Coprophagy in the Rabbit


COPROPHAGY in the rabbit was discussed in NATURE (1939) under the title "Does the Rabbit Chew the Cud?" and the early observations of Morot (1882)1 were confirmed by Madsen2 and by Taylor3. These observations showed that two kinds of fæces were voided by the rabbit, the familiar dry pellet type during the day and a soft mucous type during the night, rarely observed because the animal collects them directly from the anus and swallows them again. Madsen suggested that the difference in the two types was due to an intestinal rhythm in the rabbit itself and that refection was a normal physiological process in this animal. Taylor, on the evidence of coccidial oocysts found in the stomach and of experimental feeding with lycopodium spores, agreed with Madsen and emphasized the necessity for recognition of this peculiar attribute of the rabbit in the correct interpretation of parasitological and physiological work in which this animal is employed. In the latter connexion he cited specific experiments of mine on the fate of ingested copper, some of the data of which may be more fully discussed.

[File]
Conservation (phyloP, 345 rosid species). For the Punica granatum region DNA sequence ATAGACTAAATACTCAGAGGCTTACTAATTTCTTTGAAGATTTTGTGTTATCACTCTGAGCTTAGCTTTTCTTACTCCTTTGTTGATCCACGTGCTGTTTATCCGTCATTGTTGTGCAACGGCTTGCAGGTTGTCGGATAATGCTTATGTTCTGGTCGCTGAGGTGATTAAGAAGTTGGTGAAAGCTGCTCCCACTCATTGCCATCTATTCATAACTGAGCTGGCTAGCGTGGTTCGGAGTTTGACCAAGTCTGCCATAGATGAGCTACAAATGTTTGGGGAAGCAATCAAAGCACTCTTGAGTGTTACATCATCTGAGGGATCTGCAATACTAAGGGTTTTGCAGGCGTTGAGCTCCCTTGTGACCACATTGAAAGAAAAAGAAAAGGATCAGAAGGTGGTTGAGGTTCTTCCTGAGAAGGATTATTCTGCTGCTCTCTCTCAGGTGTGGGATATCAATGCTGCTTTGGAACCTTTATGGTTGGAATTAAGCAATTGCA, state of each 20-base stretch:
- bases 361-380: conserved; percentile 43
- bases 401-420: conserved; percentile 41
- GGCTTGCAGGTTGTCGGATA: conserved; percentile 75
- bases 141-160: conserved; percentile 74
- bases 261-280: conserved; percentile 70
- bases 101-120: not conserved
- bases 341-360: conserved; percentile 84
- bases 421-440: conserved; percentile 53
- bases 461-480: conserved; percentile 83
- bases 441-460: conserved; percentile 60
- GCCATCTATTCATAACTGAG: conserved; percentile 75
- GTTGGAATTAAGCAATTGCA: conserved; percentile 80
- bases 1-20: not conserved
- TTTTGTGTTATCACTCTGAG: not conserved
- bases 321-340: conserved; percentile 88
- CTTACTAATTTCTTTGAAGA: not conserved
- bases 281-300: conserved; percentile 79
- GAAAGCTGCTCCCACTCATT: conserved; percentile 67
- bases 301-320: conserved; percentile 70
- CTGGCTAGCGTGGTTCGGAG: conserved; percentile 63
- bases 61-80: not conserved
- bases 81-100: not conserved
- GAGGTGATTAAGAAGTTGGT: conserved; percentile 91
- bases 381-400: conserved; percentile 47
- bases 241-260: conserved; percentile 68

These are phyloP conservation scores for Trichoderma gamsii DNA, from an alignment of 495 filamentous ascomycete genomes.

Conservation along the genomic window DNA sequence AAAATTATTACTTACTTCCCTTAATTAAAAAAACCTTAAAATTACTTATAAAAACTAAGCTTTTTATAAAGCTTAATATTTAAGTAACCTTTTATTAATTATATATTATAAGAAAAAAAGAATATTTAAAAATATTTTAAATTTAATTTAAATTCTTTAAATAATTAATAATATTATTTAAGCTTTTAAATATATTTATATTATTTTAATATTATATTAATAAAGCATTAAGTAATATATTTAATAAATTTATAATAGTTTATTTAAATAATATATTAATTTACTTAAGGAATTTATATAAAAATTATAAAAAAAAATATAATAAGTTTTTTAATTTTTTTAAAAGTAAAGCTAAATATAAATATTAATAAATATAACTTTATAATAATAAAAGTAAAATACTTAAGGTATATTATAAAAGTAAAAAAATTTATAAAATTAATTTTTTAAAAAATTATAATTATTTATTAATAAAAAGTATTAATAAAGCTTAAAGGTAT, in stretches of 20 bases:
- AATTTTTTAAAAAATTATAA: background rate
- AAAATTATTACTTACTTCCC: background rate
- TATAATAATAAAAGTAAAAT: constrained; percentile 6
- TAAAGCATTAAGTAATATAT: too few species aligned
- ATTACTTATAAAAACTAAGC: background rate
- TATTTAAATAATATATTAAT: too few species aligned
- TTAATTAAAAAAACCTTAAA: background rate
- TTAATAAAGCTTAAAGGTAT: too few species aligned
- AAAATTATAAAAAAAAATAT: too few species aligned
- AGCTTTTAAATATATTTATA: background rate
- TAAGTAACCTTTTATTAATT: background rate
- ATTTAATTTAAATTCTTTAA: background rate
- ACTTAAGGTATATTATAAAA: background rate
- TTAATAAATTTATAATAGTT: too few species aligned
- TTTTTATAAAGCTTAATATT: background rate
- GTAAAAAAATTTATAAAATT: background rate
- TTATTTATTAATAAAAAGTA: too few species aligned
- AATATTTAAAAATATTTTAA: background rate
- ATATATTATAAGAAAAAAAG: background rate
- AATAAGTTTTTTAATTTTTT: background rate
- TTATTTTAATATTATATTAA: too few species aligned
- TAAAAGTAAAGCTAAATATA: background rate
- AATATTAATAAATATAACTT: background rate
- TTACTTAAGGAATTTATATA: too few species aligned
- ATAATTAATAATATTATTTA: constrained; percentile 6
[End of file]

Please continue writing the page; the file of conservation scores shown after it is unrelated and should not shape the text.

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  1. 1

    Morot, Ch., Mém. Soc. centr. méd. vét., 12, Sér. 1 (1882).

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  2. 2

    Madsen, H., NATURE, 143, 981 (1939).

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  3. 3

    Taylor, E. L., NATURE, 143, 981 (1939).

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EDEN, A. Coprophagy in the Rabbit. Nature 145, 36–37 (1940).

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